The Afternoon Snack That Can Help You Live Longer

06/11/2014 10:02 am ET | Updated Jun 11, 2014

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By Jessica Girdwain

As one of the cornerstones of a Mediterranean diet, nuts make an excellent addition to just about any meal. And now a study in The New England Journal of Medicine has found that eating roughly a handful of them daily is associated with a 20 percent lower risk of death. But while all nuts are healthy, each variety has its own unique benefits. We spotlight the standouts.

  • Macadamias
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    Though these nuts pack roughly 21 grams of fat per serving, most of it is the unsaturated kind—so you can nosh guilt free. Macadamias are an excellent source of two nutrients vital for healthy brain and nerve function: manganese (one serving delivers 66 percent of what you need daily) and the B vitamin thiamine (30 percent of your recommended dietary allowance).
    Serving size: 10 to 12 nuts, 204 calories
  • Brazil Nuts
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    The bad news: You can't eat a lot of them. Each of these Amazonian nuts contains about 33 calories—the equivalent of nearly 10 M&M's. The good news: You needn't go overboard to reap their health benefits. Just two nuts per day for 12 weeks can increase blood levels of the mineral selenium by 64 percent. Selenium is essential for proper immune function, as it helps build germ-fighting white blood cells.
    Serving size: 6 nuts, 186 calories
  • Almonds
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    Call them the skinny nuts. In a 2013 study in the European Journal of Clinical Nutrition, people who ate about one and a half servings of almonds with breakfast felt a 35 percent decrease in appetite an hour later. When the nuts were consumed as an afternoon snack, they quashed appetites by about two and a half times that, helping the subjects naturally eat less for the rest of the day.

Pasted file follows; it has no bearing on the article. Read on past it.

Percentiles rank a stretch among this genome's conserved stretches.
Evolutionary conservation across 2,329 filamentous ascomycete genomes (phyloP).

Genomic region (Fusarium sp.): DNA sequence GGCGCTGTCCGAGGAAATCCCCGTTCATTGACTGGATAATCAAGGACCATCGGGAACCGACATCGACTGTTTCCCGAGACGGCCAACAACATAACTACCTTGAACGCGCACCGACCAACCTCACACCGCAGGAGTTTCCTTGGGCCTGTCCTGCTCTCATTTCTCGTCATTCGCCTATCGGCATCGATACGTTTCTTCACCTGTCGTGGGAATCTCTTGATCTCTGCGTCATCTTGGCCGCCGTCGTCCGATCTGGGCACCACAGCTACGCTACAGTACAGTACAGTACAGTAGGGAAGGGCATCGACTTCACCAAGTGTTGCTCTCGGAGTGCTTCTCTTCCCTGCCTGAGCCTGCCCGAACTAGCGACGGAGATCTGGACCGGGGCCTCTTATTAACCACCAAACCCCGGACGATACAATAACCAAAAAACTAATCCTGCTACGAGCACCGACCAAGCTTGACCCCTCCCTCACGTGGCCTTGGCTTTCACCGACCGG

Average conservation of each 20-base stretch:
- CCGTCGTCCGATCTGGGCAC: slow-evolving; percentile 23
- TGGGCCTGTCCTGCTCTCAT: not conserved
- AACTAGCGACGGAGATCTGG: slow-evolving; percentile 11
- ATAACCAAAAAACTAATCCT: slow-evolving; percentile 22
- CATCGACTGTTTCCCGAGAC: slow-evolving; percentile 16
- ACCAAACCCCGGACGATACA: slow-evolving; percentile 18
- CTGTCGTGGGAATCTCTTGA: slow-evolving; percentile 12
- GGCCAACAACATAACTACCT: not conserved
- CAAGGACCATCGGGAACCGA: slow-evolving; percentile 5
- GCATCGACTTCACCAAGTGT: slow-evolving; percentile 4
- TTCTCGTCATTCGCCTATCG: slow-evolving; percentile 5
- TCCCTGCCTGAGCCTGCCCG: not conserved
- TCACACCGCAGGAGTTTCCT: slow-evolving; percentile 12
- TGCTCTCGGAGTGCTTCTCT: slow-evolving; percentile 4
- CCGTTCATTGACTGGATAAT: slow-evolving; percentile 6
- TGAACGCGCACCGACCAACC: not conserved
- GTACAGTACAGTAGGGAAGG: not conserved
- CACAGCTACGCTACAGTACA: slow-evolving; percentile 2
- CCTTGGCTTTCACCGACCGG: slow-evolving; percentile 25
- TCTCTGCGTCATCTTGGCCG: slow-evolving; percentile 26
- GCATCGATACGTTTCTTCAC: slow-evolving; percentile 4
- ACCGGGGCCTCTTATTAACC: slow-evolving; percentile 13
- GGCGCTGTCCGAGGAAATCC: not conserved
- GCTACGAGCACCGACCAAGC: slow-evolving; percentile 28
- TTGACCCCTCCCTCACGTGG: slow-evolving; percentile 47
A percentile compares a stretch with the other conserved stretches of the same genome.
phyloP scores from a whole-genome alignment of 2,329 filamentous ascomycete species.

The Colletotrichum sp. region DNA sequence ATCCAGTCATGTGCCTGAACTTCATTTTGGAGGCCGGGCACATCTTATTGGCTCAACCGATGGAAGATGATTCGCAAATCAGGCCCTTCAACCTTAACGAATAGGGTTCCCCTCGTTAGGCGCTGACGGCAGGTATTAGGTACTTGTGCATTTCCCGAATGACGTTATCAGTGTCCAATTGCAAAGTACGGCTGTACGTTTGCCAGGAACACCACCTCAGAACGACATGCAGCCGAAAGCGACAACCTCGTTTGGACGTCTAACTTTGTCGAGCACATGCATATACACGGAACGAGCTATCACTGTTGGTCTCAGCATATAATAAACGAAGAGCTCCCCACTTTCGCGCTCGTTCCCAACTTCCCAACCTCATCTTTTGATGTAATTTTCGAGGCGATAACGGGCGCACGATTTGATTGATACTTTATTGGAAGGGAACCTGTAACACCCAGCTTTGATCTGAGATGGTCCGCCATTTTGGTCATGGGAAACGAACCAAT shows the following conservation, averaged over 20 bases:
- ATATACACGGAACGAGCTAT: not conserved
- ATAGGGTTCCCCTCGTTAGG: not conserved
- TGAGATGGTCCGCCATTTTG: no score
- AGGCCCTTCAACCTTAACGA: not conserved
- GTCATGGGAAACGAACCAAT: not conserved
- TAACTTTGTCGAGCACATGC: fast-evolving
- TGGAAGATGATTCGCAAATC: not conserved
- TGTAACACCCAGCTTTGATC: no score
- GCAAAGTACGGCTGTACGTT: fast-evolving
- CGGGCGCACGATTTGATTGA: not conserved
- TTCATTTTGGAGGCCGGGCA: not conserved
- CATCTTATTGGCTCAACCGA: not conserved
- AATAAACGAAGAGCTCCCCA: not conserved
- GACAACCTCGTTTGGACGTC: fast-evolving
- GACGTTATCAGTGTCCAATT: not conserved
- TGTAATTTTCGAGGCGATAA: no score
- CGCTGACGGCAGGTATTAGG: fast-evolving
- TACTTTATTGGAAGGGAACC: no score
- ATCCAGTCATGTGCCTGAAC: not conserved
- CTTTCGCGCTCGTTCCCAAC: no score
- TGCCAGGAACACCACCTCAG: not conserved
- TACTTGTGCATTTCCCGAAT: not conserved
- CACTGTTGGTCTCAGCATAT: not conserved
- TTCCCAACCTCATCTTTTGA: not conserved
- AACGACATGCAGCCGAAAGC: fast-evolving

Serving size: 23 nuts, 164 calories
  • Pecans
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    A small study in The Journal of Nutrition found that people who consumed about three servings of pecans experienced as much as a 33 percent drop in oxidized LDL cholesterol (the kind that causes artery-clogging plaque to form). The pecan's power may lie in its high levels of heart-protecting antioxidants.
    Serving size: 9 halves, 196 calories
  • Pistachios
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    Not only are pistachios the lowest-calorie nut of the bunch, but they're also rich in healthy unsaturated fatty acids. In a new study, a group that consumed 20 percent of their daily calories from pistachios for nearly six months had lower blood sugar and cholesterol levels—two risk factors for heart disease—and trimmed their waistlines more than those who ate a wholesome but pistachio-free diet.
    Serving size: 49 nuts, 159 calories

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